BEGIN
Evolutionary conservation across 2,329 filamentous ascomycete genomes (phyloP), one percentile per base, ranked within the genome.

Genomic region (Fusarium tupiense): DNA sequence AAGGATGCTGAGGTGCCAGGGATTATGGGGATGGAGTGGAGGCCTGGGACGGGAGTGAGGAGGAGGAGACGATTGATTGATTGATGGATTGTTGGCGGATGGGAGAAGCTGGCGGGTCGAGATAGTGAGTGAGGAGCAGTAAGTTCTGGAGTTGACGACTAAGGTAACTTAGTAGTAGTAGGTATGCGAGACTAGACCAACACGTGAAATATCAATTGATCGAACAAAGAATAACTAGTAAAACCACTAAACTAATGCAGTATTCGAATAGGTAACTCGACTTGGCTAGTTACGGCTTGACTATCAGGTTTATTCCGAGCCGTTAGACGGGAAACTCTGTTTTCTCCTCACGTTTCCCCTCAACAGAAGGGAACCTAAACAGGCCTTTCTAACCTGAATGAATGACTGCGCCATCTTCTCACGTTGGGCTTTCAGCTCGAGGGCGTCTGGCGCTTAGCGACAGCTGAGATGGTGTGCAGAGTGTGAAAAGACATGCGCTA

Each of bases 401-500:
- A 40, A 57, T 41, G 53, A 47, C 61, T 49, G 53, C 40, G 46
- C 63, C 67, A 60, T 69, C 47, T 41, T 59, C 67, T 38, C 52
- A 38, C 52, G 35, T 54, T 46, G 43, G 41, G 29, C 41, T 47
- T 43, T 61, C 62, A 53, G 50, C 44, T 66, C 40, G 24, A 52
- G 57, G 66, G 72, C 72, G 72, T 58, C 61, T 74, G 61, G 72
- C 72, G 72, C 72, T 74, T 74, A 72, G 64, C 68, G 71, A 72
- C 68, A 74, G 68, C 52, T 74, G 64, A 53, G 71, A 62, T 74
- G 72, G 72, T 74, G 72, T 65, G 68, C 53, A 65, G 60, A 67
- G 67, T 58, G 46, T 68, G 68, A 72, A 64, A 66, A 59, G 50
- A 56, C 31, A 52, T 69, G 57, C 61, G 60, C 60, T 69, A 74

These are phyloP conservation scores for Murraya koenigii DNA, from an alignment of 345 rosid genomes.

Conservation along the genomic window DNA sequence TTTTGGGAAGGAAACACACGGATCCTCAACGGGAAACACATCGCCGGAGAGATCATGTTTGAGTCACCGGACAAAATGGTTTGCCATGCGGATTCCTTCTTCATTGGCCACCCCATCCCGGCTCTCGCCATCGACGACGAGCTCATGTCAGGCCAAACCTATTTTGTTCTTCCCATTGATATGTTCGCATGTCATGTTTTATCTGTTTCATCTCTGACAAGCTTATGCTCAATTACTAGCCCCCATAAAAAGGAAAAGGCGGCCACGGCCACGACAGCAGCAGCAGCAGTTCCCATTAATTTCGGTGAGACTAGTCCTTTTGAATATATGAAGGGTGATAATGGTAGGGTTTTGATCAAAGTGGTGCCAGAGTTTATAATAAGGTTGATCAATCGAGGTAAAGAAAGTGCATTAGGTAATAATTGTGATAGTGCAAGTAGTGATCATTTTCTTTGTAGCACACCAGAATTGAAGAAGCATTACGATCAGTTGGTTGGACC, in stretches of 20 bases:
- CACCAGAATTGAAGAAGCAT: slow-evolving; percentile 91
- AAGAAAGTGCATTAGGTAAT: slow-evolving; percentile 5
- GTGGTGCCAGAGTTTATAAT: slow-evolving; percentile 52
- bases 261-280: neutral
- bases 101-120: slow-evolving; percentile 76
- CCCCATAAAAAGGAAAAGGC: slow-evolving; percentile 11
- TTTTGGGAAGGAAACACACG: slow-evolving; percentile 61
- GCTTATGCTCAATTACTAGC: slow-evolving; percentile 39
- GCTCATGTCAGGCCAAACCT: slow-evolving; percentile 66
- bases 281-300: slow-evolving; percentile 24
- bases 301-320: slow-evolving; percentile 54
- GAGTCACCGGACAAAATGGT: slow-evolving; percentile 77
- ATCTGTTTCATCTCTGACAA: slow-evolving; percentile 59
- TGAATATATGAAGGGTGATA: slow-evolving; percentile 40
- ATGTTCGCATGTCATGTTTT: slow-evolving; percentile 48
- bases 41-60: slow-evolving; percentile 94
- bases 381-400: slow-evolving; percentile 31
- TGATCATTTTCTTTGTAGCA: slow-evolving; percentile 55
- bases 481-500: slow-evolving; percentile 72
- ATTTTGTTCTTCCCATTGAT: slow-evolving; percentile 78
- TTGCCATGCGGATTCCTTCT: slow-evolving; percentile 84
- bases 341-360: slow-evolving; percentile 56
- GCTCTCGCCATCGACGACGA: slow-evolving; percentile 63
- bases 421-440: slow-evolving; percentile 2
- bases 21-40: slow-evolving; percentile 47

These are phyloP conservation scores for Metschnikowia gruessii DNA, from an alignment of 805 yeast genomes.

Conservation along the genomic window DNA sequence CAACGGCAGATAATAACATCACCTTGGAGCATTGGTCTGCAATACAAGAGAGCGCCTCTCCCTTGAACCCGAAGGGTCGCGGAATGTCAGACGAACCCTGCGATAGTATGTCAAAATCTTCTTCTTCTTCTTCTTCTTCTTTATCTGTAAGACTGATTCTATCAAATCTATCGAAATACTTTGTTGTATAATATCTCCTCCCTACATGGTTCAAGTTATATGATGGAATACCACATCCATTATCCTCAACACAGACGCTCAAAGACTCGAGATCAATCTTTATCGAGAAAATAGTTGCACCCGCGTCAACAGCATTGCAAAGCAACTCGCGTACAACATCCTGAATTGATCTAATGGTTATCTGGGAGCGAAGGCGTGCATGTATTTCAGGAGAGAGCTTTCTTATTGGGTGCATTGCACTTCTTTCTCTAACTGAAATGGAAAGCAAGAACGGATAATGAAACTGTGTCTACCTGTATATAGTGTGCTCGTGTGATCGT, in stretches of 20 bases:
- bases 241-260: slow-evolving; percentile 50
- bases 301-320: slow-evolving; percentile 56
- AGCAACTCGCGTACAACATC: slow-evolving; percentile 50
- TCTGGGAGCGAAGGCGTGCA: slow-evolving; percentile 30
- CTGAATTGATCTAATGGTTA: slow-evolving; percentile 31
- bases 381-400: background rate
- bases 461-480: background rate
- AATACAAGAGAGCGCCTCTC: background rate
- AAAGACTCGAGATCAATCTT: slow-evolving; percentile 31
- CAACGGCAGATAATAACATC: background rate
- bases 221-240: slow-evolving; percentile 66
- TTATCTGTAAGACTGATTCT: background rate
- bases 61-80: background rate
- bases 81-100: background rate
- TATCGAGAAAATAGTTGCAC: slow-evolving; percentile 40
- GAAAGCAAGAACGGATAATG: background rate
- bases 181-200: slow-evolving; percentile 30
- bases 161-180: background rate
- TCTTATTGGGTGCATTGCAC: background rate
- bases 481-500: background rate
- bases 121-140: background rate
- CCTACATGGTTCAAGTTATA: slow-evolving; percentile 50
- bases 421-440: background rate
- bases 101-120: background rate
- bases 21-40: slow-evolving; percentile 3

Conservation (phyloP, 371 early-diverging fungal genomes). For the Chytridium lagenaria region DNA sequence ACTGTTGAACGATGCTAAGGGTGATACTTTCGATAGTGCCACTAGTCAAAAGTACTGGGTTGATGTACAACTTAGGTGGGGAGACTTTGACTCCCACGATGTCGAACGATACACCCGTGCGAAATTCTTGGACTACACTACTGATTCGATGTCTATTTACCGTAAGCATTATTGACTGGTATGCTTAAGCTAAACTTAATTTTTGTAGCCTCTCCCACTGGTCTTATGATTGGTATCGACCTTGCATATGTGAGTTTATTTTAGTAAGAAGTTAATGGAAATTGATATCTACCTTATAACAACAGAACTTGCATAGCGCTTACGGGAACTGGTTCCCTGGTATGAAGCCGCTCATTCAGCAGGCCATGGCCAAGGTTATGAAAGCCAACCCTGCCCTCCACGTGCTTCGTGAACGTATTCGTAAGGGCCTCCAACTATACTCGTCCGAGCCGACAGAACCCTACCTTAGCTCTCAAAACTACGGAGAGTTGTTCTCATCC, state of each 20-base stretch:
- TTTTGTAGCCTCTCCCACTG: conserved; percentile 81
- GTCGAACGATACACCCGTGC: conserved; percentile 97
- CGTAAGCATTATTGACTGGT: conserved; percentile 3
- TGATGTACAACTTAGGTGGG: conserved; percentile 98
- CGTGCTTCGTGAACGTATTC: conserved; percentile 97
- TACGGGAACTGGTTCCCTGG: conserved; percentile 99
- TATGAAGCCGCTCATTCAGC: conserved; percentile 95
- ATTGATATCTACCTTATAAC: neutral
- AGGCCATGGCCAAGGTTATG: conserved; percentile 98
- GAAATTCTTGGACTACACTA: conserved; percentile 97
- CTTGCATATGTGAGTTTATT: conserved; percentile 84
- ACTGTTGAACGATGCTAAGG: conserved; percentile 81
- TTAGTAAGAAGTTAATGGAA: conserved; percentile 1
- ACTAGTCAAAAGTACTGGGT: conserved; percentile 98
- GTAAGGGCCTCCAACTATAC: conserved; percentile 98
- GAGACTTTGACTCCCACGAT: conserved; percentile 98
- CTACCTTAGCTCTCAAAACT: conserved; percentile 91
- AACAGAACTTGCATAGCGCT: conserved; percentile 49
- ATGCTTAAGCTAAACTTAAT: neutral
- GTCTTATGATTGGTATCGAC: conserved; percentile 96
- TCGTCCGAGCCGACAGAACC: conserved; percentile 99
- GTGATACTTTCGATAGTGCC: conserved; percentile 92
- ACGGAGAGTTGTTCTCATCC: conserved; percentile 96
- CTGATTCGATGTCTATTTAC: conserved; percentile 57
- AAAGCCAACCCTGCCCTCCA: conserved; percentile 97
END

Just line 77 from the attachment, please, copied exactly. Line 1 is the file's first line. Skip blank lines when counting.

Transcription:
- AGGCCATGGCCAAGGTTATG: conserved; percentile 98